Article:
What is OFFSHORE INVESTMENT? What does OFFSHORE INVESTMENT mean? OFFSHORE INVESTMENT meaning - OFFSHORE INVESTMENT definition - OFFSHORE INVESTMENT explanation.
Source: Wikipedia.org article, adapted under https://creativecommons.org/licenses/by-sa/3.0/ license.
Offshore investment is the keeping of money in a jurisdiction other than one's country of residence. Offshore jurisdictions are a commonly accepted means of reducing the taxes levied in most countries to both large and small-scale investors alike. Poorly regulated offshore domiciles have served historically as havens for tax evasion, money laundering, or to conceal or protect illegally acquired money from law enforcement in the investor's country. However, the modern, well-regulated offshore centres allow legitimate investors to take advantage of higher rates of return or lower rates of tax on that return offered by operating via such domiciles. The advantage to offshore investment is that such operations are both legal and less costly than those offered in the investor's country - or "onshore". Locations favored by investors for low rates of tax are known as offshore financial centers or (sometimes) tax havens.
Offshore centers are widely used and are accessible to anyone who can meet the minimum investment amount or pay the obligatory fees required to open such an entity. Investopedia indicates that, "More than half of the world's assets and investments are held in offshore jurisdictions and many well-recognized companies have investment opportunities in offshore locales."
Payment of less tax is the driving force behind most 'offshore' activity. Due to the use of offshore centers, investors are able to conduct investment activities in a more profitable fashion. Often, taxes levied by an investor's home country are critical to the profitability of any given investment. Using offshore-domiciled special purpose mechanisms (or vehicles) an investor may reduce the amount of tax payable, allowing the investor to achieve greater profitability overall.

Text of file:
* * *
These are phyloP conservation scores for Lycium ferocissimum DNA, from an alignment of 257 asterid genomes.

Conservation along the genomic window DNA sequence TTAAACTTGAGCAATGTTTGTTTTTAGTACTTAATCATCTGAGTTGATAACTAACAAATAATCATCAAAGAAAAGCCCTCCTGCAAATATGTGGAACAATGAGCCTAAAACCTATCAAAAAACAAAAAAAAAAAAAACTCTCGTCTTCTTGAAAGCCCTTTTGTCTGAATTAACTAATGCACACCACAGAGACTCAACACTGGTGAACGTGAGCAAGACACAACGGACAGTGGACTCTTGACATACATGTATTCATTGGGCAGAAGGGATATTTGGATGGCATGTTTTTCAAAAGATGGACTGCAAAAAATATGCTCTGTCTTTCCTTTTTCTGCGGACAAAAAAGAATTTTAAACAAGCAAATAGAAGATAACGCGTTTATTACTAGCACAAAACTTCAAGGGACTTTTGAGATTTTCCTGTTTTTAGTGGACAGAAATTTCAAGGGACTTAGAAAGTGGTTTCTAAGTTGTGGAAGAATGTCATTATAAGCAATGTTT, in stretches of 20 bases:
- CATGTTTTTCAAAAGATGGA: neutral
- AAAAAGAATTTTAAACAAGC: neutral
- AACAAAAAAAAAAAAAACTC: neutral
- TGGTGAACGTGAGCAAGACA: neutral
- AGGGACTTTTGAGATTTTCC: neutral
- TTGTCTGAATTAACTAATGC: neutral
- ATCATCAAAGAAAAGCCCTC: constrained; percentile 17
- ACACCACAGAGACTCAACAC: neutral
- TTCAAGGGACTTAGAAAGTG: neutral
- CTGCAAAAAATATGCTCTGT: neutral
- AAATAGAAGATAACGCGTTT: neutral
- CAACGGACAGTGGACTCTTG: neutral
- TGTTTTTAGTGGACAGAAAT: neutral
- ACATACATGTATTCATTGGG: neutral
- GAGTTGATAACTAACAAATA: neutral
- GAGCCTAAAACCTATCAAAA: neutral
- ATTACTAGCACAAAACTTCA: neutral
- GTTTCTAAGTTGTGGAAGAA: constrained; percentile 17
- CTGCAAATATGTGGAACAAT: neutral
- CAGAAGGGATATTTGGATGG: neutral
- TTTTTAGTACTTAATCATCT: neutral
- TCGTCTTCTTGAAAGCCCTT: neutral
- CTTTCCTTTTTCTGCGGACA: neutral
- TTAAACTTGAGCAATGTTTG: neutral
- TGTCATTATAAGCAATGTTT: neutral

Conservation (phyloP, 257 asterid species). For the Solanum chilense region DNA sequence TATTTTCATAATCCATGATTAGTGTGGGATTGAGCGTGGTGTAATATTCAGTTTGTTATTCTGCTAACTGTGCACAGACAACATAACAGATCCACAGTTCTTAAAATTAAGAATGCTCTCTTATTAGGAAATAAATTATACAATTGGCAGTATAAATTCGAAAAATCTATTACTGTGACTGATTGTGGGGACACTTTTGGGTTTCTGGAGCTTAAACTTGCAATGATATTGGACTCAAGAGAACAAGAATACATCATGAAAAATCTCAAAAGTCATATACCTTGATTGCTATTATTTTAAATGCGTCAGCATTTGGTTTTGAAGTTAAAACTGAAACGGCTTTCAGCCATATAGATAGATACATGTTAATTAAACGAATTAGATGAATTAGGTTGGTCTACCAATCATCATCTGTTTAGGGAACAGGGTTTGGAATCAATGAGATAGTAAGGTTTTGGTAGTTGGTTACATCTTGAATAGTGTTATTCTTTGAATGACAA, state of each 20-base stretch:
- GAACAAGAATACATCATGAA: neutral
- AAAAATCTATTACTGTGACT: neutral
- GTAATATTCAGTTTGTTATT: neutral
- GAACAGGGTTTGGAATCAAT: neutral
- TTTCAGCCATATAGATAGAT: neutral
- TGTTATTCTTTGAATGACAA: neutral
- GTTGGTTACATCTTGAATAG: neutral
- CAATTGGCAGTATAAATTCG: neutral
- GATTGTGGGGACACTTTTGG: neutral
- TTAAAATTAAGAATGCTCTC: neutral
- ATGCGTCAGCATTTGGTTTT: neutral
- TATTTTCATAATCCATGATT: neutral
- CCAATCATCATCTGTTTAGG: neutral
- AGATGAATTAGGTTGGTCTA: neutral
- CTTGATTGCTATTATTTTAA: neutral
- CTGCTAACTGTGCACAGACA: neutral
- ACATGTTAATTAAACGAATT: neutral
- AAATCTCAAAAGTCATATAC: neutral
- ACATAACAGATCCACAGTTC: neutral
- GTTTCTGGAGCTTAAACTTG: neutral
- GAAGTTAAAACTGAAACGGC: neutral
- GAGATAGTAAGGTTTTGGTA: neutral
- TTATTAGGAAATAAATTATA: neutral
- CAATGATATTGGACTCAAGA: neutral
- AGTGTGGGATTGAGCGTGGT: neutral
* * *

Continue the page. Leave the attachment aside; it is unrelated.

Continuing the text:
Another reason why 'offshore' investment is considered superior to 'onshore' investment is because it is less regulated, and the behavior of the offshore investment provider, whether he be a banker, fund manager, trustee or stock-broker, is freer than it could be in a more regulated environment.
Offshore investing includes investment strategies outside of an investor's home country. Investment opportunities in money-market, bond and equity assets are available through offshore companies.
One may also charter an offshore corporation to provide a legal personality, limited liability, transferable shares, a centralized management, and shared ownership. In some cases the investment advantages of such a corporation are offset by legal, corporate and account registration fees imposed by the country in which the offshore account is established. Further, the officers of the corporation may be required to establish residence, own real estate, or meet an investment minimum (depending upon the country this may range up to $1 million). An advantage which accrues from establishing a corporate structure is that although a citizen may be proscribed from establishing an offshore account, they can establish a corporation that can do so.
Motivations for investment offshore include:
1. Tax advantages - tax regulations often contain provisions to protect against taxation by multiple jurisdictions which can be exploited for legal tax reductions. Nations intentionally attract business investments through lower tax rates. The corporate-tax trend over the period from 1980 to 2010 has trended lower, with the top rate in OECD countries (excluding America) moving from 51% to 32%. Investing in such an environment can improve the investor's rate of return on investment.
2. Investment diversification - risk can be managed by diversifying investments among a wider range of options than are available for onshore investment.